Hurricane Sandy Leaves Fingerprints on Sea Floor

University of Delaware/PhysOrg
Tuesday, November 20, 2012
Picture credit UD/Teresa Messmore/PhysOrg

Researchers use side-scan & multi-beam sonar to get a good picture of what the passage of the storm did to the sea bed.

Beneath the 20-foot waves that crested off Delaware's coast during Hurricane Sandy, thrashing waters reshaped the floor of the ocean, churning up fine sand and digging deep ripples into the seabed. Fish, crustaceans and other marine life were blasted with sand as the storm sculpted new surfaces underwater.

University of Delaware (UD) scientists cued up their instruments to document the offshore conditions before, during and after Sandy's arrival to scrutinize the differences and better predict the environmental impact of future storms.

"Out here, we're trying to get the fingerprint of the storm," said Arthur Trembanis, associate professor of geological sciences and oceanography, aboard the research vessel Hugh R. Sharp.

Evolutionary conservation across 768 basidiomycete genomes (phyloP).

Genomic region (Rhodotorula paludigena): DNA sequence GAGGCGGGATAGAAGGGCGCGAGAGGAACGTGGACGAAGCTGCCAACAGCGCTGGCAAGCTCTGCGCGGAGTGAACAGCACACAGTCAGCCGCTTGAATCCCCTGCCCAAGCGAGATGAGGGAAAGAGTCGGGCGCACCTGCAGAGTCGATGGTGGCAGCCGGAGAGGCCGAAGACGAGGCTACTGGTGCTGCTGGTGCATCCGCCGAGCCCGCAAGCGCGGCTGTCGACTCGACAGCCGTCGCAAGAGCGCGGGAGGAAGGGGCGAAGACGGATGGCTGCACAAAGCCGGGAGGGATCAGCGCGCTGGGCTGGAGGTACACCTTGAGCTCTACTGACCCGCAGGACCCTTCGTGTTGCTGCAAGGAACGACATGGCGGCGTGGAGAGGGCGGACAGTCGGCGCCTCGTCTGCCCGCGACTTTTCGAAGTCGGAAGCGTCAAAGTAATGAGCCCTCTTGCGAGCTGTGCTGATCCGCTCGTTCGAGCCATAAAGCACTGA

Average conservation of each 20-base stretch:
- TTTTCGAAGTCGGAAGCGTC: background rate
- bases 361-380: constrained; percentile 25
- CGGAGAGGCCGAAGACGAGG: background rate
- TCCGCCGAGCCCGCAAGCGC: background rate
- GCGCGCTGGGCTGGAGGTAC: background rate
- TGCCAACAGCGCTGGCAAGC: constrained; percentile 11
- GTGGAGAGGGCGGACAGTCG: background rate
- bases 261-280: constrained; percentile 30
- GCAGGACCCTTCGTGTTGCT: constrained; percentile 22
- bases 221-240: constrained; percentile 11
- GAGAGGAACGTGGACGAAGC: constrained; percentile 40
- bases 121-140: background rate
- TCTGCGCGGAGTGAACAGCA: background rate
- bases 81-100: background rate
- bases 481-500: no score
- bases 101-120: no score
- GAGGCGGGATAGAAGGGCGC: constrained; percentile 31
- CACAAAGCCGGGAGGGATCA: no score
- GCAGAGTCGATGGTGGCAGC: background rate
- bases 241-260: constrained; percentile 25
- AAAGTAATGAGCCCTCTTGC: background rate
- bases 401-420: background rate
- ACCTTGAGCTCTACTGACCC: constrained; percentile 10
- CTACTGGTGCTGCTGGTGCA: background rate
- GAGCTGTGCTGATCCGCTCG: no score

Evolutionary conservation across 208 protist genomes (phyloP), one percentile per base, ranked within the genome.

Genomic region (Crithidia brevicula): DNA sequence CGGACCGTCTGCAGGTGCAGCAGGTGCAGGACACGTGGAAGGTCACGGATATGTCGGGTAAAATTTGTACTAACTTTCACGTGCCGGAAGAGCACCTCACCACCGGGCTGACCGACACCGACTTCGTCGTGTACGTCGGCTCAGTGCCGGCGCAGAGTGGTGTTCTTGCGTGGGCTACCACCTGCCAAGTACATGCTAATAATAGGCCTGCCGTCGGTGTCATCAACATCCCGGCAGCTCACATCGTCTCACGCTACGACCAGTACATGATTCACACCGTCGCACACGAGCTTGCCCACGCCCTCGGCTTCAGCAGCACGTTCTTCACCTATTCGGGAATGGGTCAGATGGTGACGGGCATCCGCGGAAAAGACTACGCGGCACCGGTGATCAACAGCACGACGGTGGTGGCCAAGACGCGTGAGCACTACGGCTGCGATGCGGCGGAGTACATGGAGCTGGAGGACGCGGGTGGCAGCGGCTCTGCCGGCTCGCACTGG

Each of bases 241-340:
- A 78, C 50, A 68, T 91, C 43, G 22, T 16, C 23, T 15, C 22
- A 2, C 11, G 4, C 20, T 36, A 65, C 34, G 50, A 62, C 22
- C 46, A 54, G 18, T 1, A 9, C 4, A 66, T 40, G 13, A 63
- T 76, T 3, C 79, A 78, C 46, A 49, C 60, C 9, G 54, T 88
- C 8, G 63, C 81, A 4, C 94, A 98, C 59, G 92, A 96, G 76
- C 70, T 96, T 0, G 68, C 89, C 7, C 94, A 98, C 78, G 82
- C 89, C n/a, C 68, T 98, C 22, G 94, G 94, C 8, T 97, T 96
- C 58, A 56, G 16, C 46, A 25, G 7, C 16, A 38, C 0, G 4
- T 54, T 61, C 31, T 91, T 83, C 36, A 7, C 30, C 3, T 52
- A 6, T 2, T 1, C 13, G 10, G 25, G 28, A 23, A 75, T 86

Trembanis and his colleagues focused in on Redbird Reef, an artificial reef about 16 miles off the coast of the Indian River Inlet. The site contains old subway cars, boats and truck tires sunk over the past decade to provide habitat for sea creatures . The scientists have been studying the reef in recent years, among other "hard bottom" sites in this otherwise barren, sandy region, to examine the ecosystem found there and create detailed maps of the seafloor.

Besides improving scientists' understanding of the natural environment, the work has potential military applications: Shifting underwater sands and sediment can bury—or uncover—dangerous mines used to explode enemy vessels in conflict zones . Understanding how weather conditions can affect such objects on the bottom of the ocean could help the Navy, which funded this scientific cruise, identify and avoid the weapons.

In the peacetime waters off Mid-Atlantic shores, however, the manmade structures at the reef serve as research substitutes for mines. Two days before Hurricane Sandy hit, Trembanis' group set up a specialized buoy at the reef with three different types of equipment attached that rested on the seafloor to measure waves, currents and sand formations on the seafloor.

Side-scan sonar images of Redbird Reef before and after Hurricane Sandy showed wave ripples and exposed mud among the submerged subway cars.

In analyzing the data collected, the scientists will link the geological markings on the seafloor to wave conditions and currents. Then they can develop models of how sediments move and predict whether areas might experience extensive scouring.



 

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